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Anti-graft war: Why Tinubu’s EFCC can’t fight kleptocracy in Nigeria

N13bn Fraud: How EFCC expose money laundering by religious sects in Nigeria -Olukoyede

Ola Olukoyede, the chairman of the Economic and Financial Crimes Commission, EFCC, who was recently appointed by Nigeria’s new president, Bola Tinubu, has been saying the right things and making the right noises about fighting corruption in Nigeria. Recently, he struck a chord with me when he called for unexplained wealth legislation in Nigeria. To be sure, unexplained wealth laws are the most powerful tool for tackling corruption, as I wrote in a piece titled “Fighting corruption? Nigeria must tackle unexplained wealth” (Vanguard, November 22, 2021).

Yet, despite my positive opinion of the new EFCC chairman, the stark reality is that the EFCC he leads won’t and can’t make an iota of difference in stemming the inexorable rise of corruption in Nigeria. The agency is so bedevilled that it has become part of the problem, not part of the solution.

Read also: EFCC arraigns Obiano on N4bn fraud allegation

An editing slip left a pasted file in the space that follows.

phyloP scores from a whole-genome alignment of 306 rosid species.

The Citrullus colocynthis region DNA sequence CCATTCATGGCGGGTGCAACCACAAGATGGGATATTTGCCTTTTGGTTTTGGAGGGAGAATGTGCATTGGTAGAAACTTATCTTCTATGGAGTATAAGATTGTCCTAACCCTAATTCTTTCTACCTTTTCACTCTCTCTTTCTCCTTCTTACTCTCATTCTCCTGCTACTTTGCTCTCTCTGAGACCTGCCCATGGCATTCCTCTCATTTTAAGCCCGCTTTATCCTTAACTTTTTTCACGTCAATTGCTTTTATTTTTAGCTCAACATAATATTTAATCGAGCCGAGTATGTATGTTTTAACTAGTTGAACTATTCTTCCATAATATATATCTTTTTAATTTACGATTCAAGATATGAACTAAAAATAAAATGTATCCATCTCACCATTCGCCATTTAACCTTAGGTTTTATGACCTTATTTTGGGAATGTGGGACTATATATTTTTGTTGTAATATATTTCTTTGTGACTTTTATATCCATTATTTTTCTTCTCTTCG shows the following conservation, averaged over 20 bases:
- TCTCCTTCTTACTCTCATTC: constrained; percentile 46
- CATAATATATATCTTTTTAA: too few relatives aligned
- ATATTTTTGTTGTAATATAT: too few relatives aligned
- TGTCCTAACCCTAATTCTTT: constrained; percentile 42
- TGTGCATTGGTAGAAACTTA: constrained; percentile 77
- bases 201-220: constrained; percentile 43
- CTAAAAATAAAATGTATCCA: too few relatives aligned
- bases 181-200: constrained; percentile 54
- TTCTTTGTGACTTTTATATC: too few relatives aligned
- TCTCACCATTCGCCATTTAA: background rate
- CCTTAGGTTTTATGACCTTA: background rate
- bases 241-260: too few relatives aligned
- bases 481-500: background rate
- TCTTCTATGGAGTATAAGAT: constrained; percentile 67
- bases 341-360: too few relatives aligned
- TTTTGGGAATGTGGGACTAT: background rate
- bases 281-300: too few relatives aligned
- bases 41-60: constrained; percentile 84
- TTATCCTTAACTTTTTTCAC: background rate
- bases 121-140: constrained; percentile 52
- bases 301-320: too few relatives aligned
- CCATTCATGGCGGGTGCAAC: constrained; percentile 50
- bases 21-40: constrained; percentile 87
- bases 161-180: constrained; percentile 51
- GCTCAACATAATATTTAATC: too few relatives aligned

Last year, I wrote a piece titled “Corruption in Nigeria: Scrap the EFCC, it’s part of the problem!” (BusinessDay, June 12, 2023). In that article, I made three points. First, EFCC has been in existence for 20 years, since its creation in 2003, and yet Nigeria remains one of the most corrupt countries in the world, still languishing at the bottom of the Transparency International Corruption Perceptions Index, ranked 150 out of 180 countries surveyed in 2022. Second, the EFCC is so politicised that every new president must appoint his own EFCC chairman. Third, virtually all EFCC chairman, since the agency’s inception, have been enmeshed in corruption allegations. Then, there’s the judiciary, which tends to side with corrupt politicians by acquitting those charged with corruption purely on technicalities, even though, as the case of James Ibori, former governor of Delta State, shows, someone discharged and acquitted of corruption by a Nigerian court would likely be convicted for the same offence by a British court. So, how can the EFCC be an effective anti-graft agency in those circumstances?

Yet, those are the invariant conditions under which Olukoyede’s EFCC operates. To make matters worse, the Tinubu government lacks credibility on the anti-graft front. Last week, Tinubu told a delegation of the Christian Association of Nigeria, CAN: “We’ll continue to fight corruption.” But how credible is that commitment when his government is littered with people with unexplained and inexplicable wealth? The truth is, fighting corruption in the Tinubu government must start from within the government itself, and that must go beyond scapegoating small fries like Betta Edu. It requires a surgical operation to drain the swamp.